As much as I love discovering songs that remain true to my heart, I get just as much pleasure finding out what music is important to people I encounter. While traveling I am always interested in learning about what music or songs unite people and are universally recognized. Travel stories and memorable encounters, like music, tend to stick with me and instantly become reference points for my time in a foreign place. The following is a retelling of a travel and musical moment in my life that remains dear to me.
At the tail end of a backpacking trip in the Scotland Highlands I found myself in a run of the mill local pub in a borough of Edinburgh, after just having seen a football match at the local stadium.
The pub was full of locals of all age, the majority of whom had just exited the stadium after the Edinburgh team had lost the match. The Sunday afternoon outcome of the game didn’t alter the mood. This was clearly a time for being part of a community.
The pub was alive with the banter of old and young alike, the pints were flowing, the smell of stained bar wood and meat pies lingered in the air and the juke box was spinning traditional Scottish fare and classic rock and roll.
The Stones, The Beatles, U2 all made appearances with cordial indifference from the crowd. I was sitting with my host of the occasion, the local tour bus driver who had taken a group of us around the highlands and had extended the football invitation solely my travel partner and myself.
Suddenly, the first notes of a song came on that silenced the otherwise noisy crowd.
Most people know the band The Proclaimers from its runaway hit from the early 90s, “I Will Walk Five Hundred Miles,” but other than that catchy one-hit-wonder, little else is known of the band outside of Scotland. For the good people of Edinburgh the group, comprised of brothers Charlie and Craig Reid, is a mark of local pride.
The song that began to spin was the title track of the band’s 1988 Album, Sunshine on Leith. As soon as the first lines, “my heart was broken, my heart was broken,” were sung, the entire bar exploded in a massive sing-along that was unlike anything I had ever encountered. Part of the pleasurable surprise of the moment was due in part to the fact that everyone in the bar, from the children to the town elders, were joining in the anthem.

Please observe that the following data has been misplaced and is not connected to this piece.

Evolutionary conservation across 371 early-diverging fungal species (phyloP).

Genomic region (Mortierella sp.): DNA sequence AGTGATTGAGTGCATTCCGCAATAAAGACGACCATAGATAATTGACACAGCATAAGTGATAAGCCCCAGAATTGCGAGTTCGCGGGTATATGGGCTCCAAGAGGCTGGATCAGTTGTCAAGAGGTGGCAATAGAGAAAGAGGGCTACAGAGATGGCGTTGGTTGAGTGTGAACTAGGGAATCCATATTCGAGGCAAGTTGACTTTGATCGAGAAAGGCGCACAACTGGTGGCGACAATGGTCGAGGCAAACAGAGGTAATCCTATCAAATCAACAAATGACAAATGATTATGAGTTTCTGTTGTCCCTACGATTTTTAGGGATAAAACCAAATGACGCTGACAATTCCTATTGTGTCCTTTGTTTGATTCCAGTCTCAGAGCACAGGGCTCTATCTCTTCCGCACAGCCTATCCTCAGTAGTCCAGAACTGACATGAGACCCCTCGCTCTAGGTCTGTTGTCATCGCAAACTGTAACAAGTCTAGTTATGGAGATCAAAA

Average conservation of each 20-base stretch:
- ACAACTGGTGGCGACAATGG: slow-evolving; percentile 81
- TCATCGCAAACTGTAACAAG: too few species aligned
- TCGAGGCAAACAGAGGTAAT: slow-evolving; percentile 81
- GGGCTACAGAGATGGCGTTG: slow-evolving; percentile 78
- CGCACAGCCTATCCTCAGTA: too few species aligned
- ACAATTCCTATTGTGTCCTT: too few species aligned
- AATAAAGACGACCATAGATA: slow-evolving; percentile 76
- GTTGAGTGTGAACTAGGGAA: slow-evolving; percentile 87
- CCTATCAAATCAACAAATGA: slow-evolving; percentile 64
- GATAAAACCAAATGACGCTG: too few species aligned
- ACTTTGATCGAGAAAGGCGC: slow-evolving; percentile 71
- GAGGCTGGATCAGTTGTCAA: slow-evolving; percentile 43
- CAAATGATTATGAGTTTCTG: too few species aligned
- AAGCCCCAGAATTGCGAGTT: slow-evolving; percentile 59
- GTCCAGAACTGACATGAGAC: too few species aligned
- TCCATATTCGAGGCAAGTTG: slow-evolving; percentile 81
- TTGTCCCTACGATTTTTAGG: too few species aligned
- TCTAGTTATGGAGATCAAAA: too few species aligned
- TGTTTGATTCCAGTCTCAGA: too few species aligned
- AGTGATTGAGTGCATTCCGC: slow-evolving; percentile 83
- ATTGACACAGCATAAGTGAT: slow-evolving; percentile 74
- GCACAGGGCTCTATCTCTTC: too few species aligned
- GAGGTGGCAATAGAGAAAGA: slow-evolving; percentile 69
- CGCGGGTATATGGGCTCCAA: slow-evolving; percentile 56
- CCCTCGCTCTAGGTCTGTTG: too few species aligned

I instantly felt out of place and foreign to the locals who, during this song, could’ve probably cared less about who I was or what I was doing in their local haunt. It was a beautiful moment. It was a jaw-dropping sign of community, the acceptance and passion for local artists who made it big, and an ode to an unofficial town ballad.
Pints were raised high, people were belting out the lyrics and when the song was finished people went back to their banter.
What was striking about the incident was that not even an hour later the same song was selected again, and as if someone pushed rewind, the crowd erupted in the same motions. I asked Mike, the local guide and all around nice guy about why everyone knew this particularly song and he couldn’t give me an answer. Some things just are the way they are.
The Proclaimers’ minor international success in the 90s was clearly a big enough deal back home that people joined in together to recognize the crowning achievement of these local brothers from Edinburgh.
After I had had time to let the incident soak in I began to think about similar moments back home. Surely there must have been some song or moment I could compare this to. In college certain songs were instant crowd-pleasers at keg parties, tailgating events, and bars but these songs generally aim towards a particularly demographic, namely the inebriated, 17-30 year old market.
Sure, an artist like Michael Jackson is recognized by old and young, and a song like Journey’s “Don’t Stop Believing” tends to bring the proletariat together (hell it even tapped into the echelon of society thanks to The Sopranos finale), but that music is too big to be as humble as “Leith’s” moment in the spotlight. What I came to realize is that part of what made this moment seem so foreign to me is that the pub is unlike any other bar or gathering spot back home. These pubs are not merely bars but rather assembly halls for the community to gather.
This football match was on a Sunday afternoon, a day of rest for most. Rather than watch the game from the comforts of a large sofa in front of a big screen TV, the masses went out to the pub. This is not to say Americans don’t follow suit as well. Sports bars back home have jukeboxes too, however, something about this moment made me think that I had just been given a glimpse into a different world.
As far as songs go “Sunshine on Leith” is a pretty basic ballad, nothing special. If anything it is a little corny or overly sentimental (read: “Your beauty and kindness /
made tears clear my blindness”) It references the district of Leith in Northern Edinburgh that serves as a port to the sea. But even to this day I’ll reach for it to remember that day. It reminds of just how powerful music can be for bringing people together, be it through a communal jukebox selection or a televised musical moment. In our current digital age where music is often solely experienced by the individual, rather than by groups, it’s refreshing to know there are still moments where people unite over song.
There was a time when I wished I had brought a video camera to the pub to document both moments, but the songs’ ability to spark a vivid mental image of that day makes up for it.